So now let’s compare the UV technology to remove chloramines against the “traditional” methods. Medium or low pressure units will remove chloramines in water and in the air,

  • While requiring less treated and heated fresh water
  • Avoiding the use of expensive non-chlorine shock treatment, while measuring the effectiveness of the combined chlorine level is not always accurate
  • Chlorine shock can be time consuming and also inaccurate. Proper steps need to be taken when figuring out how much chlorine is needed for combined chlorine reduction. When using this method you generally have to close the facility. The current trend of commercial swimming pools is to be more concerned with their patrons health and well being while reducing chemical treatments
  • Ozone has shown good results in removing chloramines, but it is expensive compared to UV systems. Ozone is also considered to be very hazardous and installation requires multiple alarm and emergency shutdown systems to be in place. How to consider a good UV system! There are a couple of things to consider as all UV systems are not created equal. Are they GREEN? Are the units energy efficient? A reliable UV system is designed to handle a maximum flow rate. Check with your UV manufacturer about their certifications. A bad system will not do the job properly or completely so you are encouraged to ask for references. Some states have already done the job for you and maintain a shortlist of authorized systems. When selecting a UV unit these are the key things to consider. Making the proper UV decision:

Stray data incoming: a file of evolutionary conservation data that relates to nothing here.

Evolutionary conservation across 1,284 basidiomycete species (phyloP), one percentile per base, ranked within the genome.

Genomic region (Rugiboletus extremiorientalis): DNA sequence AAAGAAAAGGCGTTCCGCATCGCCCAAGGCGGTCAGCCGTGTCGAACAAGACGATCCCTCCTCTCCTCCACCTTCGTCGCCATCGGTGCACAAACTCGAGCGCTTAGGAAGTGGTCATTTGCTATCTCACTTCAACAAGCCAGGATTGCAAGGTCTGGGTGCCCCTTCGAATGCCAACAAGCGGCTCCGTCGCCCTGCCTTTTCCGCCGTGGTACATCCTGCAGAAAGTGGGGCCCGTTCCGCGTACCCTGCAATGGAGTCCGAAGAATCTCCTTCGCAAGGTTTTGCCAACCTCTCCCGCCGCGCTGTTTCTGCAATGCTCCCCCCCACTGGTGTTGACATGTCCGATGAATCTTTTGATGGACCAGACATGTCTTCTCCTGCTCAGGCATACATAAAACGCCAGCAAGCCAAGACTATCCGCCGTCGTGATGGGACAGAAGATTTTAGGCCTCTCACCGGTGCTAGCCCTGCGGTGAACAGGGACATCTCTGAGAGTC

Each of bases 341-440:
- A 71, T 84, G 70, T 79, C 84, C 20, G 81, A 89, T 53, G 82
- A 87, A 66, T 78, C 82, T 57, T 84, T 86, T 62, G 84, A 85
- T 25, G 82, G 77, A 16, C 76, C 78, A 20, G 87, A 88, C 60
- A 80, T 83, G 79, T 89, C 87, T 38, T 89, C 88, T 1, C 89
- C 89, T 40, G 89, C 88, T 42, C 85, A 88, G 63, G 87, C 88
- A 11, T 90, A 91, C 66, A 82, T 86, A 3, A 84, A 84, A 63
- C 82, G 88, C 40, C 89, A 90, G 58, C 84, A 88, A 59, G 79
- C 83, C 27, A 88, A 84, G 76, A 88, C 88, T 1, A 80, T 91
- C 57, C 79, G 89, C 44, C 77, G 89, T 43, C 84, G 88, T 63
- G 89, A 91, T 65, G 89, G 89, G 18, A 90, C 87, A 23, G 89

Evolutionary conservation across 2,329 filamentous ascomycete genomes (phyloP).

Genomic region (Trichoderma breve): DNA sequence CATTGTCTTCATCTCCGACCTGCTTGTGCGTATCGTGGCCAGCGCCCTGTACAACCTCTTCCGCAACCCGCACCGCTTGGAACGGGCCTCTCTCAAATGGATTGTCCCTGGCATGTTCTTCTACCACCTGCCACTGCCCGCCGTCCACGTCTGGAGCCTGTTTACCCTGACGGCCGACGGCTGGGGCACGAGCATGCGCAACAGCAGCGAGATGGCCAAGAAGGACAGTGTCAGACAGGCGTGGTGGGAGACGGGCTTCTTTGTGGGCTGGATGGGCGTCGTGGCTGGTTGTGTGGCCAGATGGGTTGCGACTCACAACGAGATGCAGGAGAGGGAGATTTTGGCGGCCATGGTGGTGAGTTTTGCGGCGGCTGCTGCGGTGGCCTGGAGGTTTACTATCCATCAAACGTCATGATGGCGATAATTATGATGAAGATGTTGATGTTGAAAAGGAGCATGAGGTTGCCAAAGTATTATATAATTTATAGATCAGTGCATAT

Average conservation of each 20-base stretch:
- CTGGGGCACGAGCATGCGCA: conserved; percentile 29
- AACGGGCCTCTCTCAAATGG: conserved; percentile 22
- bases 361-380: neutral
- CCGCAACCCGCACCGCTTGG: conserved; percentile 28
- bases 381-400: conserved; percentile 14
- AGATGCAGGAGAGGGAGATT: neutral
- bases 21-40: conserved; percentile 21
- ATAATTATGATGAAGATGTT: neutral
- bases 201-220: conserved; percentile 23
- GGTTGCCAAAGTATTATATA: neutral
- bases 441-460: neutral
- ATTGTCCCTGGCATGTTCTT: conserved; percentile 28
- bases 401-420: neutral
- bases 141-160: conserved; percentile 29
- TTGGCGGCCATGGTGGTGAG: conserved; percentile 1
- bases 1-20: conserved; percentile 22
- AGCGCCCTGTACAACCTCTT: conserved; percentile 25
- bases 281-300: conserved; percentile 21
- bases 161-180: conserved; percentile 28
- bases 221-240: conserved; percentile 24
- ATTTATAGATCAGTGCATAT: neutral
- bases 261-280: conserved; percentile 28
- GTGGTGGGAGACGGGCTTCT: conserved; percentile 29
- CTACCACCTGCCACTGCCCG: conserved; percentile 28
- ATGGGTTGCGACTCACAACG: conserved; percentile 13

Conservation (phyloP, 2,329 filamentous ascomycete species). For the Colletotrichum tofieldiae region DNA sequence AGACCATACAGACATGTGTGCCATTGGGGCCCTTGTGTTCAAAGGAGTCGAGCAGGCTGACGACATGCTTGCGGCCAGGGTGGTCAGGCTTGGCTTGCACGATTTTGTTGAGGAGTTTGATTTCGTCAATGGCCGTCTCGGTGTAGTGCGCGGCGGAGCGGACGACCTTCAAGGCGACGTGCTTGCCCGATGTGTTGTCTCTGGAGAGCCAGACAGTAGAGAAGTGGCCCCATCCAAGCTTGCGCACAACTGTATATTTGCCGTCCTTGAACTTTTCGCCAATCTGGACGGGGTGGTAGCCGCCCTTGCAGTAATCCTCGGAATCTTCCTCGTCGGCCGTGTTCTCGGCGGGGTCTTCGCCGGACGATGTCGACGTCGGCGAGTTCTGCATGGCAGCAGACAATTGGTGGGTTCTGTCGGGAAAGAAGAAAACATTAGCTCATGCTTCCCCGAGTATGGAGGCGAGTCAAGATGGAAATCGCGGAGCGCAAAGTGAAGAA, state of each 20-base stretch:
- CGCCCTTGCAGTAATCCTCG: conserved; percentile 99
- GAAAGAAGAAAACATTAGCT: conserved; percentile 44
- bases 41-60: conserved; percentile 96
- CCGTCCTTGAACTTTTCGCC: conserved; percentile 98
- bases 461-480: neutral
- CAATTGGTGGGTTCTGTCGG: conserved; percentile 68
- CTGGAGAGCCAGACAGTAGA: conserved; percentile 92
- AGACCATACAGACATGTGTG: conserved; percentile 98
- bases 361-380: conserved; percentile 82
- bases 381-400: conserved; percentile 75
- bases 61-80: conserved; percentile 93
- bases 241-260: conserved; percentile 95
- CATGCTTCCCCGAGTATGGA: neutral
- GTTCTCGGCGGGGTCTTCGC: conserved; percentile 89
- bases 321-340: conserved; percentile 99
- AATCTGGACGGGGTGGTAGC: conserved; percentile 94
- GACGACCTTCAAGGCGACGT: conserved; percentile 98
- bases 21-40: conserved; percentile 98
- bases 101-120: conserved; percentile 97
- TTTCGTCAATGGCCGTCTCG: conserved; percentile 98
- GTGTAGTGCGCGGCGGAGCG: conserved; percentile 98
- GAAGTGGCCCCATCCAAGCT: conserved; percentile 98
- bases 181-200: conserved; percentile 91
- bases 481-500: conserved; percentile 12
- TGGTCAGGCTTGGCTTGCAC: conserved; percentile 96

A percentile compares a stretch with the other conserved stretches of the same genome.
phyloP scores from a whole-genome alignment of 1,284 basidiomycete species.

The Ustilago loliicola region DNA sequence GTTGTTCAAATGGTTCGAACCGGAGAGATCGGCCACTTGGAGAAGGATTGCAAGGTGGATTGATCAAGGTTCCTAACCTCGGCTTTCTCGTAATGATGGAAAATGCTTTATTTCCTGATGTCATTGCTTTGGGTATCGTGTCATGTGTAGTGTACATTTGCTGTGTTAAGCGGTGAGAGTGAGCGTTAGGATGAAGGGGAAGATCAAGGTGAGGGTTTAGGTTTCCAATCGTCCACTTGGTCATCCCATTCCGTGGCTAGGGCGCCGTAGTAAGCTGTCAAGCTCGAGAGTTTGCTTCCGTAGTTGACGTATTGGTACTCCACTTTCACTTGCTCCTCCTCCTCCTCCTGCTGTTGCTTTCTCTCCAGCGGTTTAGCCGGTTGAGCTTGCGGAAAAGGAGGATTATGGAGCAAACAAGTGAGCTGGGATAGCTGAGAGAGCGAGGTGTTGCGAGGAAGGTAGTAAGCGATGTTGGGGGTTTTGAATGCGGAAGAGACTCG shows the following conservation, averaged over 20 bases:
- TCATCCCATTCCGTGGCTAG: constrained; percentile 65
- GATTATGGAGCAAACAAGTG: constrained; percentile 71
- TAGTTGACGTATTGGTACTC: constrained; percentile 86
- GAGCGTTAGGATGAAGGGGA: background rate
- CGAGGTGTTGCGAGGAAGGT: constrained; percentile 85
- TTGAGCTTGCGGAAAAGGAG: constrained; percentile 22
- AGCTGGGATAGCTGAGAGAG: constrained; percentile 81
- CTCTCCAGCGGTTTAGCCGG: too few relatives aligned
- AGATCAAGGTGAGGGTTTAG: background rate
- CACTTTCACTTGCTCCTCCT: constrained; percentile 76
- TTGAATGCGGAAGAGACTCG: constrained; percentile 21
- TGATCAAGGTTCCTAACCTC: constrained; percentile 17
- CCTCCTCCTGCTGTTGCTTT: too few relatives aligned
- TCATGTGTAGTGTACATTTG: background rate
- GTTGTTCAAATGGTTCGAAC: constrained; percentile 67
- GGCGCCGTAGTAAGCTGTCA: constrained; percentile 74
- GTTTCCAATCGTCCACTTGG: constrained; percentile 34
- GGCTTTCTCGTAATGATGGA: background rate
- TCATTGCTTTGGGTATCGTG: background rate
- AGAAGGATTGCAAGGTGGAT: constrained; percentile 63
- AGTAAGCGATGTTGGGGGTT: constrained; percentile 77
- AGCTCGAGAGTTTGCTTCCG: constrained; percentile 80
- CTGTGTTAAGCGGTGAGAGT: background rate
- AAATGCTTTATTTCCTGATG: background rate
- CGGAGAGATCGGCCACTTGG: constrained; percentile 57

• Make sure to compare the wattage needed to attain good flow treatment. The wattage consumption between different competitors varies. For example, you will save more by getting a UV system which has an electronic ballast which prolongs the life of the UV bulb and uses less energy.
  • In addition, there can be huge differences in regards to spare parts pricing per manufacturer
  • Make sure to ask about required maintenance costs. Consider the number of bulbs in the system. Some UV systems may require substantial maintenance and require servicing for warranty program
  • Two UV technologies are available: low pressure high output and medium pressure. Every pool is its own case. The facility usage, type of pool and bathing loads are all to be considered. For example, the needs for an indoor Olympic-sized pool with a heavy bather load will substantially differ from an outdoor medium-sized pool at a hotel. The UV technology needs to appropriately fit the environment.

Would you believe me now if I tell you that a UV system pays for itself in comparison to “traditional” methods of sanitization? And you will gain more in terms of the image of your establishment as you will be able to lower your carbon and water footprint which is the way it should go today.

Today, most Commercial pools or spas are treated with chlorinated products and require a secondary sanitation system. The halogens are good oxidizers but have been known to generate harmful by-products such as chloramines. These by-products are an irritant and can cause red-eyes, as well as being corrosive and smelly (the bad odor of chlorine). They may also be harmful to public health leading to various respiratory illnesses experienced by lifeguards, baby swimmers and competitive swimmers.